Nice sourcing on the Sander's quote...oh wait, there was none.

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Saucing the goose, sourcing the gander Sander:

In a 1969 essay for the Freeman called "Cancer, Disease and Society," Sanders, then 28, contended that conformity caused cancer by breaking down the human spirit and inflicting emotional trauma. He quoted liberally from Reich's 1948 book, The Cancer Biopathy , which, he noted, was "very definite about the link between emotional and sexual health, and cancer,"

Then Sanders got to the point: "The above references, in no uncertain terms, state that you might very well be the cause of cancer." He continued:

What do you think it really means when 3 doctors, after intense study, write that 'of the 26 patients (who developed breast cancer) below 51 (years of age), one was sexually adjusted.' It means, very bluntly, that the manner in which you bring up your daughter with regard to sexual attitudes may very well determine whether or not she will develop breast cancer, among other things.

And there was more:

How much guilt, nervousness have you imbued in your daughter with regard to sex? If she is 16, 3 years beyond puberty and the time which nature set forth for childbearing, and spent a night out with her boyfriend, what is your reaction? Do you take her to a psychiatrist because she is "maladjusted," or a "prostitute," or are you happy that she has found someone with whom she can share love? Are you concerned about HER happiness, or about your "reputation" in the community.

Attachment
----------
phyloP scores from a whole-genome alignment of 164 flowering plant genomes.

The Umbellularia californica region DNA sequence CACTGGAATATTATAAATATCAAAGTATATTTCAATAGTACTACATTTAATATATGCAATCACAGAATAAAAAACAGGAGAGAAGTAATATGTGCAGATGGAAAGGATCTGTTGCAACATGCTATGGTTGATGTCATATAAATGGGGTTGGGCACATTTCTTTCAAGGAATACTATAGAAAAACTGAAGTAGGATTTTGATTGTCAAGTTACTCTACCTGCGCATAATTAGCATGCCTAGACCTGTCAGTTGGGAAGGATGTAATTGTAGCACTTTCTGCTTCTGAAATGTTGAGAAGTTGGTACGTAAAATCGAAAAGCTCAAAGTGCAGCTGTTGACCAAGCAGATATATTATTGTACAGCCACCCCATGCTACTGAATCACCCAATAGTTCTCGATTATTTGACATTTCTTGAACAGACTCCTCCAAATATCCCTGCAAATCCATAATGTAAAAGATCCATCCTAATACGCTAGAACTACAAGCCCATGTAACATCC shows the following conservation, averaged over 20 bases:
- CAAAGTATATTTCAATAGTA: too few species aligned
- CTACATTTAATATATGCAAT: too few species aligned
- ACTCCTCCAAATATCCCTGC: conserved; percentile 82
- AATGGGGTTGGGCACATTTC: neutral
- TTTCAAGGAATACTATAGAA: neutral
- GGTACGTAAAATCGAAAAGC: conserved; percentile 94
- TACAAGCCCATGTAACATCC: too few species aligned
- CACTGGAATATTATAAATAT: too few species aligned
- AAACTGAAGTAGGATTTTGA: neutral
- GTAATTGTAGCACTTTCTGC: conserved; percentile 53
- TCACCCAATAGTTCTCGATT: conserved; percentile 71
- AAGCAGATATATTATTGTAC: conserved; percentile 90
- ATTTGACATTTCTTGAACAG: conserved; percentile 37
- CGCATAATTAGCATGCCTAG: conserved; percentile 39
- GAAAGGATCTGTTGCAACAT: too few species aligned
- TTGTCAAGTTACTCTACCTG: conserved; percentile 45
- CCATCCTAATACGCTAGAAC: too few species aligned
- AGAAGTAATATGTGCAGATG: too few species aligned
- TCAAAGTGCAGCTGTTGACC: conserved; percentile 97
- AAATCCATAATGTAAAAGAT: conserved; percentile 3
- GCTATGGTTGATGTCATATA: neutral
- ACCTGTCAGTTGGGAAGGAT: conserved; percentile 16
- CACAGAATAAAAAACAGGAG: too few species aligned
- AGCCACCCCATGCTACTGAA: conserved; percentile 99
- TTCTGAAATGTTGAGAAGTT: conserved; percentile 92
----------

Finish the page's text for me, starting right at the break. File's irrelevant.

With regard to the schools that you send your children to, are you concerned that many of these institutions serve no other function than to squash the life, joy and curiosity out of kids. When a doctor writes that the cancer personality "represses hate, anger, dissatisfaction and grudges, or on the other hand, is a 'good' person, who is consumed with self pity, suffers in stoic silence", do you know what he is talking about, and what this has to do with children, parents, and schools.

Theories about psychological causes of cancer were widespread in the mid-20th century, but never accepted within the scientific mainstream. According to the National Cancer Institute, psychological stress can have adverse health effects, but "the evidence that it can cause cancer is weak."

[...]

Some of his rants bordered on libertarian. He referred to water fluoridation, dairy regulations, and compulsory education as perhaps well-meaning infringements on individual choice that were contributing to the overall deterioration of the human condition. "It is obvious that in the name of 'public safety' the State is usurping the rights of free choice in many domains of life," he wrote in a 1969 essay entitled "Reflections on a Dying Society." Such regulations had a depressing effect on the soul, Sanders contended, citing a condition Freud referred to as the global "death instinct."